Antoinette Herrmann-Condobrey is a journalist from Ghana. She has a soft spot for magazine reporting, where she has functioned as editor and senior reporter. Her interests have largely been Arts and Culture reporting, Profiling and photojournalism – areas which she describes as ones that “bring out the human in me.” But don’t be surprised to find her exerting equal passion for a host of issues – from politics through technology to the environment.
The Other Afrik - West Africa - Ghana - Development - Finance - Housing
The plight of the Tenant in Ghana
Will Government ever be able to enforce the Tenancy Act?
Somewhere in a suburb of Accra, one property-owner triples the size of his or her house in three years, with new construction work underway – all to the detriment of the tenant – and this isn’t an isolated case.
A practice that started among a small section of property-owners in Ghana almost fifteen years ago has escalated into a trend – especially in the big cities – where demands for accommodation continue to exceed supply.
To rent a house in Ghana today, a prospective tenant typically must be prepared to pay a two to three year rent advance. Landlords and landladies have made it the norm for tenants to pay these exorbitant amounts that not even those considered well-to-do always have in their coffers – blaming inflation – which have for the most part of the last four decades remained in double digits.
This behavior has brought untold hardship on renters, rendering some people homeless and making others’ dreams of owning houses unfeasible.
For the average Ghanaian, renting a house or apartment is virtually impossible without borrowing huge sums of money to pay property-owners. While those who are reliably employed are fortunate enough to secure bank loans, others – if not the majority of renters – are left completely without aid from any financial institution.
Making things worse, most tenants say, is the emergence of real estate agents whose influence on property-owners they have described as a nightmare.
Since real estate agents came to being, landlords and landladies have changed completely from the sometimes compassionate people who could go out of their way to help tenants, to strictly business minded ones who can’t even afford to smile to the tenant – the latter has observed. Real estate agents in Ghana are mostly unlicensed, untrained, and their activities highly unregulated.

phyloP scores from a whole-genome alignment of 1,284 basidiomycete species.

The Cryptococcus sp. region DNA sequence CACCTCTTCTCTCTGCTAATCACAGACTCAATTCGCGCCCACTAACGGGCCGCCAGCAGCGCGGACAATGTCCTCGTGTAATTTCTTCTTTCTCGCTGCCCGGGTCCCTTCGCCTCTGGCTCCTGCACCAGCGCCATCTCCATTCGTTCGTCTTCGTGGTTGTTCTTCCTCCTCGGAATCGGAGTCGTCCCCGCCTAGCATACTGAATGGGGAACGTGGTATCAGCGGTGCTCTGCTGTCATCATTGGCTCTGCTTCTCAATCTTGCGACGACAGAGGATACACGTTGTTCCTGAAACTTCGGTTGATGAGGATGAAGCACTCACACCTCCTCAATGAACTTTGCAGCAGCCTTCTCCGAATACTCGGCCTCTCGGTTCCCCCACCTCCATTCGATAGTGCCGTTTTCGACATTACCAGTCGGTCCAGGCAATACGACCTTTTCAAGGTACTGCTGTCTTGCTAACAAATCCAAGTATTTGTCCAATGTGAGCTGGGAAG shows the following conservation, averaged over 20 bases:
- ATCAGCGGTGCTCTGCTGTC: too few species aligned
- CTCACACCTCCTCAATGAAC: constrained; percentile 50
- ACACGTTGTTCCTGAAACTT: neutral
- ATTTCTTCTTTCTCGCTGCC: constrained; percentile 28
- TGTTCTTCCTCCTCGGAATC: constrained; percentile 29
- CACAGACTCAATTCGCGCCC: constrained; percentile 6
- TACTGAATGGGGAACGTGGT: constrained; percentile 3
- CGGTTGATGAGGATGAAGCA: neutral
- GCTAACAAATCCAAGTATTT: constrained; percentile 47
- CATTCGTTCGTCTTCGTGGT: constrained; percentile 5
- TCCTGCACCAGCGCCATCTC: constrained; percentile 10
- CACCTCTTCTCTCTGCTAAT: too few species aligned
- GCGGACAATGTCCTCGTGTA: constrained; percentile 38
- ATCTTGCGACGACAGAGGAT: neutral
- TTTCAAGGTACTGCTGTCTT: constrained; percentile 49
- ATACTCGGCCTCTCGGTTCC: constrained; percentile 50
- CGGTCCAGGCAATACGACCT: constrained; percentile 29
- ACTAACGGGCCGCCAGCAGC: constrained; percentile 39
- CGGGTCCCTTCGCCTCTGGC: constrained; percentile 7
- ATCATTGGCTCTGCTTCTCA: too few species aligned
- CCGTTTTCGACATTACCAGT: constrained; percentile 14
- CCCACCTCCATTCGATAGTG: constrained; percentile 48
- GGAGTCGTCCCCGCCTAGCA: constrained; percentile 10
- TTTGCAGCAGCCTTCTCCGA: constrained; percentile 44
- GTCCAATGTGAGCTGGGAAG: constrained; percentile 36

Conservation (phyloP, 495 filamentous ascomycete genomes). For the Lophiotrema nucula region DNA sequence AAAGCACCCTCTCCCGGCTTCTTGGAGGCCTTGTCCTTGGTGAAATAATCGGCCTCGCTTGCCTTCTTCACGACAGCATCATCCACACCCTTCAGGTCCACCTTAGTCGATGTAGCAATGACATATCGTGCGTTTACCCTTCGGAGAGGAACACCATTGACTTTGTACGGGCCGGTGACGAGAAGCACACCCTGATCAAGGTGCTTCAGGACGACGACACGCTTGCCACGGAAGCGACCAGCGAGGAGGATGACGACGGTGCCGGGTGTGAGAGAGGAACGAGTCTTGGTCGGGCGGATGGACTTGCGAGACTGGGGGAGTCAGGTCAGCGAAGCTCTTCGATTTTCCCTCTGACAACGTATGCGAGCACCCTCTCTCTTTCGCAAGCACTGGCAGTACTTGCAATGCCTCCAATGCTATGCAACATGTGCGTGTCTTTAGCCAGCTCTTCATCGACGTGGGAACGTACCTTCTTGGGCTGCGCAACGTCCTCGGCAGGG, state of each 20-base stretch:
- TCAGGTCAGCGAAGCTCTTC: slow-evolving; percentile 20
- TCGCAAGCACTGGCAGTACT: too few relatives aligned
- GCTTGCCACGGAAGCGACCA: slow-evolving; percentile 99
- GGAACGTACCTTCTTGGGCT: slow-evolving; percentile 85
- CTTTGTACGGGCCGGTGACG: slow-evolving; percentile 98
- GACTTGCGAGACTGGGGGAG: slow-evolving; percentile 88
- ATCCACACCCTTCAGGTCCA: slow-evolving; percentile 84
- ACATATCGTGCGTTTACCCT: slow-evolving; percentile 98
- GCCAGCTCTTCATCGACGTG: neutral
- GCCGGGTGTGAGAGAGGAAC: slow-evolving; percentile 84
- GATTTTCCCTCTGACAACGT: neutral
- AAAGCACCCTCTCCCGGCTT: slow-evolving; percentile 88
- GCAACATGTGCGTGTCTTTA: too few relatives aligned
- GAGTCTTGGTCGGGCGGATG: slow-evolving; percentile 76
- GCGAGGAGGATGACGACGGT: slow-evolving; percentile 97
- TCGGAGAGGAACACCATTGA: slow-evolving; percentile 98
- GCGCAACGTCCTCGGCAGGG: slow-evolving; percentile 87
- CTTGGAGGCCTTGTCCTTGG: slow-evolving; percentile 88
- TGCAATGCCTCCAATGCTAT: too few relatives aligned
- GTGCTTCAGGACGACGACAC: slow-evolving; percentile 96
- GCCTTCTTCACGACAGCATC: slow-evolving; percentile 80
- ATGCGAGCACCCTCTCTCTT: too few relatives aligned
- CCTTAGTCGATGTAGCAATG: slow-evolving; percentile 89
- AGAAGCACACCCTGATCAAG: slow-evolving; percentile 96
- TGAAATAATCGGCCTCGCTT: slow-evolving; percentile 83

“I have given up on ever building my own house,” said 38 year old technician, Emmanuel Aidoo, a father of two who lives in a two bedroom self-contained apartment with his wife and children. He has been living in rented apartments in Accra for the past 14 years.
“All I do every two to three years is go for another loan from the bank to make an advance payment for another two to three years’ rent,” Aidoo said bitterly. “By the time I’m done paying the bank for the loan with all those high interests, it’s time to renew my rent agreement with my landlord again,” he lamented.
“The part that kills me most,” according to Janet Owusu, a 25 year old administrative secretary, “is that, I can pay my rent every single month without any problem if I had that option, but for some reason, I must cough out a minimum of two to three years advance,” she said dejectedly.
“But the unwillingness of government to intervene on behalf of the everyday and hard working Ghanaian is what makes the issue even more disturbing,” said Stephen Anti, a former news editor of Joy FM – an Accra based radio station.
Anti, whom himself has been ‘victim’ to this vicious-cycle of borrowing from the bank to pay property-owners has vowed to lead a crusade against the practice.
Landlords and landladies have not been silent in the outburst against them in recent times.